"My partners in bogus trend-spotting have been Slate readers, who quickly picked up on how to identify them. Hardly a day goes by now that a reader doesn't e-mail me a bogus trend story discovery, often delineating the piece's essential bogosity in a couple of paragraphs in his correspondence. One marker of a bogus trend story is an abundance of such weasel words as some, few, often, seems, likely, and more, all of which allow a writer to simultaneously state a strong assertion and couch it. Another is an article with no data, just a string of anecdotes to support his thesis of a new or growing trend. The reliable marker of bogosity is a dodgy phrase like 'reliable numbers are hard to come by' in a news story."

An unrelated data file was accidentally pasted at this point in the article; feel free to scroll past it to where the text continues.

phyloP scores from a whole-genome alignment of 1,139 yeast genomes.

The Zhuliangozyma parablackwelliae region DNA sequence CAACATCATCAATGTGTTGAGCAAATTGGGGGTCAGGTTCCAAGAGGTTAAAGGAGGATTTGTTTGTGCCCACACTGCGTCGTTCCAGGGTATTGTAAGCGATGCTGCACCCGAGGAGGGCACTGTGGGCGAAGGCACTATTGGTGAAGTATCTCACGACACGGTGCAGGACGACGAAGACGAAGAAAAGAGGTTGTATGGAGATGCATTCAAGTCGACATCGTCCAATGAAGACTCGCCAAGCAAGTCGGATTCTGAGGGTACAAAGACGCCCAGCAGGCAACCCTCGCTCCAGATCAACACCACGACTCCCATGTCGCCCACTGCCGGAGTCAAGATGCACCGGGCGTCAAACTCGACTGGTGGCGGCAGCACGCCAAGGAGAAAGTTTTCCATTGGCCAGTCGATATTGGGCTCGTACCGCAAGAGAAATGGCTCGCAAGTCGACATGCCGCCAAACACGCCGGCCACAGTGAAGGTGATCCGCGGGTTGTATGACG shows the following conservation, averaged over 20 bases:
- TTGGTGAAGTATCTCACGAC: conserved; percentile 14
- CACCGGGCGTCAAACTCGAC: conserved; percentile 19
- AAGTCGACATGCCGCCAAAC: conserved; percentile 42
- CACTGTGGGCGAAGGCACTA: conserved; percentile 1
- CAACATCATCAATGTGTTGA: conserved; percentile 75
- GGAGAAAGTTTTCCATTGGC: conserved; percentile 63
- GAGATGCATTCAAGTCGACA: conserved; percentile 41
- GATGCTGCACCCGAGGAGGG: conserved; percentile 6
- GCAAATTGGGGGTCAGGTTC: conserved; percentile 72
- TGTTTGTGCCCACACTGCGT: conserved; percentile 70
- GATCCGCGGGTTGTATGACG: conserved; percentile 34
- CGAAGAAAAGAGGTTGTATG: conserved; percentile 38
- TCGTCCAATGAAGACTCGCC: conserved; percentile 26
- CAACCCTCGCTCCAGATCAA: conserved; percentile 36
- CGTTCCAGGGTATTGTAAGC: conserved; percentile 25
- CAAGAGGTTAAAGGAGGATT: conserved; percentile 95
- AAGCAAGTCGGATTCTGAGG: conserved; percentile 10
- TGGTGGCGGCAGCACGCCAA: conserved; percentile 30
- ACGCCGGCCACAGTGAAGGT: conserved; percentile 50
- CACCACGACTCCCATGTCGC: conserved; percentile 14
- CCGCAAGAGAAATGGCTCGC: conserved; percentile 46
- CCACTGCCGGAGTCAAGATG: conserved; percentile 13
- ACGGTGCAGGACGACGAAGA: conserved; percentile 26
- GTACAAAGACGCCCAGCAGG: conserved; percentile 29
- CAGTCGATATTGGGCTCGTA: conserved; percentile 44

Emphasis added. But with that emphasis added, let's return to Slate's story today about immigrant women faking domestic abuse to earn residency in the United States:
"But the law has a potential flaw, too: A small fraction of the time, it may also provide incentive for immigrant husbands and wives to fake domestic abuse."
No one knows how widespread the fraud might be, though it's probably a small portion of all the spouses who apply for immigration relief saying they've been abused. In 2009, 8,534 people tried to gain permanent residency through VAWA's abuse provision, and 73 percent succeeded. Government databases don't track how many of the 2,000 or so denials were turned down on suspicions of fraud, as opposed to another reason such as lack of evidence.
Slate's fake domestic abuse story, in other words, has all the hallmarks of a BTS. I'm nominating it to Shafer. Will he run it?